This is a very difficult print to find. It is an early print, from 1974, and was published by Daniel Gervis Editions, in Paris, France. This lithograph is in outstanding condition, which is not common for these earlier works. It is signed, lower left, and numbered 3/70.
Francisco Toledo is widely regarded as the most important, elusive and controversial artist working in Mexico today. His art draws on human, animal and mineral life and explores both indigenous, Zapotec, and worldwide cultures. He freely associates direct observations from nature with metaphors from literature and art. The work of Blake, Goya, and the writings of Kafka and Borges have been especially influential.
A protege of Rufino Tamayo, Toledo traveled and lived in Europe, where he worked briefly with William Stanley Hayter, in Atelier 17. He is a printmaker, painter and sculptor. Toledo is a great patron of the arts in Oaxaca, his native state, where he, as the driving force behind Oaxaca's cultural renaissance, has founded museums and art centers. Toledo is passionately engaged with the history and religion of the indigenous Mexican peoples. His work deals with themes of creation, potency, sensuality and metamorphosis, and is often located in the worlds of the spirit where animals and humans freely comingle.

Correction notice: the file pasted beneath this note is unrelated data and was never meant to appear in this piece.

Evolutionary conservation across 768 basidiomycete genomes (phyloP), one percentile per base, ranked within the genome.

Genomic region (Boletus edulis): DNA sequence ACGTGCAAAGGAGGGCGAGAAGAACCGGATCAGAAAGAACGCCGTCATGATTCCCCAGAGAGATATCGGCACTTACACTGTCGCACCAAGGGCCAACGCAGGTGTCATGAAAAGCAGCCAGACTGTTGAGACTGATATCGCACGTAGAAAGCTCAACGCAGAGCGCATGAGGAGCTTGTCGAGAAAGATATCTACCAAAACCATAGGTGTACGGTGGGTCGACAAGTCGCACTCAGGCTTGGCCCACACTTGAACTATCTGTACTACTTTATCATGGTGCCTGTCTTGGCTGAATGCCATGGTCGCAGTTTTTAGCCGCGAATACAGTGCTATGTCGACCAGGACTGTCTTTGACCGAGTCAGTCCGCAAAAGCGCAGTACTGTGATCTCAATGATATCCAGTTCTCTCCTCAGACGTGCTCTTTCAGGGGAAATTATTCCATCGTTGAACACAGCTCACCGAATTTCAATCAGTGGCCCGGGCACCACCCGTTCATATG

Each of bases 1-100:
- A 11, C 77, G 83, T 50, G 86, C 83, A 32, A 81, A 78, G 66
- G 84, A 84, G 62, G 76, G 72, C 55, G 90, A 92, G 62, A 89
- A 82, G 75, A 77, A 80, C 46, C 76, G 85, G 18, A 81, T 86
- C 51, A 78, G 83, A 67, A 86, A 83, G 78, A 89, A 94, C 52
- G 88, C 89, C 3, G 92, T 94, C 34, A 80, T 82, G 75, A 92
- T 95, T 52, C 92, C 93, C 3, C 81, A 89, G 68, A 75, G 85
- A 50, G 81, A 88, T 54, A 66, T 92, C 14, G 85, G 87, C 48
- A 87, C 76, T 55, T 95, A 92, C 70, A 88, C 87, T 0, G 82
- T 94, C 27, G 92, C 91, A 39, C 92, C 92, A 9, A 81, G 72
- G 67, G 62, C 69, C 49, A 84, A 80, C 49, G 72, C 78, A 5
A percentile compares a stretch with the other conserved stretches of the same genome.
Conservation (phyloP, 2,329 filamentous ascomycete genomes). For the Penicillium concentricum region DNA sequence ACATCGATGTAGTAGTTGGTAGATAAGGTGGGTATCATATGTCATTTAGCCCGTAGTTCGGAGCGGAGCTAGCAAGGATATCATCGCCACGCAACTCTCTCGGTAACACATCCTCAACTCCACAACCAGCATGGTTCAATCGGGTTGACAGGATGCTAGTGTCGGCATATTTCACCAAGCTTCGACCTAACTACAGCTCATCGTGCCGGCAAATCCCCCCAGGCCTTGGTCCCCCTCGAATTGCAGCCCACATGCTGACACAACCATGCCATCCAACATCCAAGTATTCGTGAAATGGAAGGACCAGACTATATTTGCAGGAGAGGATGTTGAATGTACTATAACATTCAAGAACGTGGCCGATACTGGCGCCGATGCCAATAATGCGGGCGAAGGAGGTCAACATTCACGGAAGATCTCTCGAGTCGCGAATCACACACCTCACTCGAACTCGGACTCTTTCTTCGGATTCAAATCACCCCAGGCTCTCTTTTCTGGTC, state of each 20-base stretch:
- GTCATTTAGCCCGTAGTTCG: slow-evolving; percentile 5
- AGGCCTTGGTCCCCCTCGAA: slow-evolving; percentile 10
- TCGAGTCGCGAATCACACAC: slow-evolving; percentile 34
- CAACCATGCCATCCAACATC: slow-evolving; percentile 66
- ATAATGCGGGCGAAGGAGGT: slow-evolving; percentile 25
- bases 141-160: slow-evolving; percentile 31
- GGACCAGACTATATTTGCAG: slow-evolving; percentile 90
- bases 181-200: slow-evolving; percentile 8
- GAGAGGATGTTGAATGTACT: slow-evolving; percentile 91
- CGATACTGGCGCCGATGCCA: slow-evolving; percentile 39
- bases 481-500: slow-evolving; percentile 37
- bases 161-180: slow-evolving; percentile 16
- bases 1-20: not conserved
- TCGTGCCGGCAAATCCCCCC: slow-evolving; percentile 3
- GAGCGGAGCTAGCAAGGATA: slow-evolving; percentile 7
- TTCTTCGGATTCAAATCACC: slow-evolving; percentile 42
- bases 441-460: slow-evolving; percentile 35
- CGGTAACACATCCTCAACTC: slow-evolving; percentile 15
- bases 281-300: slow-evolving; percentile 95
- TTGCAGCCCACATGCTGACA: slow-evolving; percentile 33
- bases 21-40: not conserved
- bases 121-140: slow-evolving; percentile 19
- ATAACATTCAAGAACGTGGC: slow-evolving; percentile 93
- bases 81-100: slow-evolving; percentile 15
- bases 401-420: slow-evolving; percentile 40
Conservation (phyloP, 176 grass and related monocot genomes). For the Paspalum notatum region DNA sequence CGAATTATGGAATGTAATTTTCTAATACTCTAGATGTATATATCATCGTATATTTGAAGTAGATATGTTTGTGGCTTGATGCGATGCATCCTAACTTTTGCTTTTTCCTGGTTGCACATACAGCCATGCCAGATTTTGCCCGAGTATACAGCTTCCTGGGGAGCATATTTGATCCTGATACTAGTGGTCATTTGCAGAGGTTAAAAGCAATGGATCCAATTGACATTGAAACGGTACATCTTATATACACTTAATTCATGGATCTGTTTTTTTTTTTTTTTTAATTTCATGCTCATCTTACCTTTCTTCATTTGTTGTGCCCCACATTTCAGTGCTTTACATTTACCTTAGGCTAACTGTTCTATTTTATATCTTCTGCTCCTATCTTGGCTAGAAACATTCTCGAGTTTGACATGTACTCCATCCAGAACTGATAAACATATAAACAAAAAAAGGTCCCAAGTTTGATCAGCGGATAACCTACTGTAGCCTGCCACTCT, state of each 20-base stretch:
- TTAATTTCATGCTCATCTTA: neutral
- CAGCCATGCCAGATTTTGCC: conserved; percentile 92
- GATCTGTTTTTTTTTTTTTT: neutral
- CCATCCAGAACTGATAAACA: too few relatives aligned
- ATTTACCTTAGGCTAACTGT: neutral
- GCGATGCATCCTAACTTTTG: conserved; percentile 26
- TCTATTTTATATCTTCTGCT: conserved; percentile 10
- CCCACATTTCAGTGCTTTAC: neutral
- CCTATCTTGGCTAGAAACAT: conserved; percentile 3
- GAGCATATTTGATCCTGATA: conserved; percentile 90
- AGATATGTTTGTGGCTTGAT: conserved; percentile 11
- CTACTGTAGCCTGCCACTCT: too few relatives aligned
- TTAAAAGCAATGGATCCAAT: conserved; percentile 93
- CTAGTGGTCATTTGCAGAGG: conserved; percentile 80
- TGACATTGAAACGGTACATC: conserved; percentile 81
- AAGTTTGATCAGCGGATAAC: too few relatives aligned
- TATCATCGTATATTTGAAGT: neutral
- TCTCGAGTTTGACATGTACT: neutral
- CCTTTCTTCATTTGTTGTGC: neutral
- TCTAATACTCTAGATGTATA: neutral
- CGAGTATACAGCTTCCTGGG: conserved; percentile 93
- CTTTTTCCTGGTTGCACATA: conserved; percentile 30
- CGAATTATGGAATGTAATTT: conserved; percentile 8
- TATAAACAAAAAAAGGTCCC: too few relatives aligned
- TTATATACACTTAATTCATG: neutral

Since the eighties Toledo has led a parallel life, actively engaged in social projects, running a publishing house and transforming colonial buildings in Oaxaca into cultural centres. They now house remarkable collections of graphics and photographs, as well as spaces for exhibitions and films and a library for the blind, used by locals and visitors. His original artistic vision, zealous insistence on the holistic role of artists in society and radical cultural interventions have made Toledo a major force in contemporary Mexican art.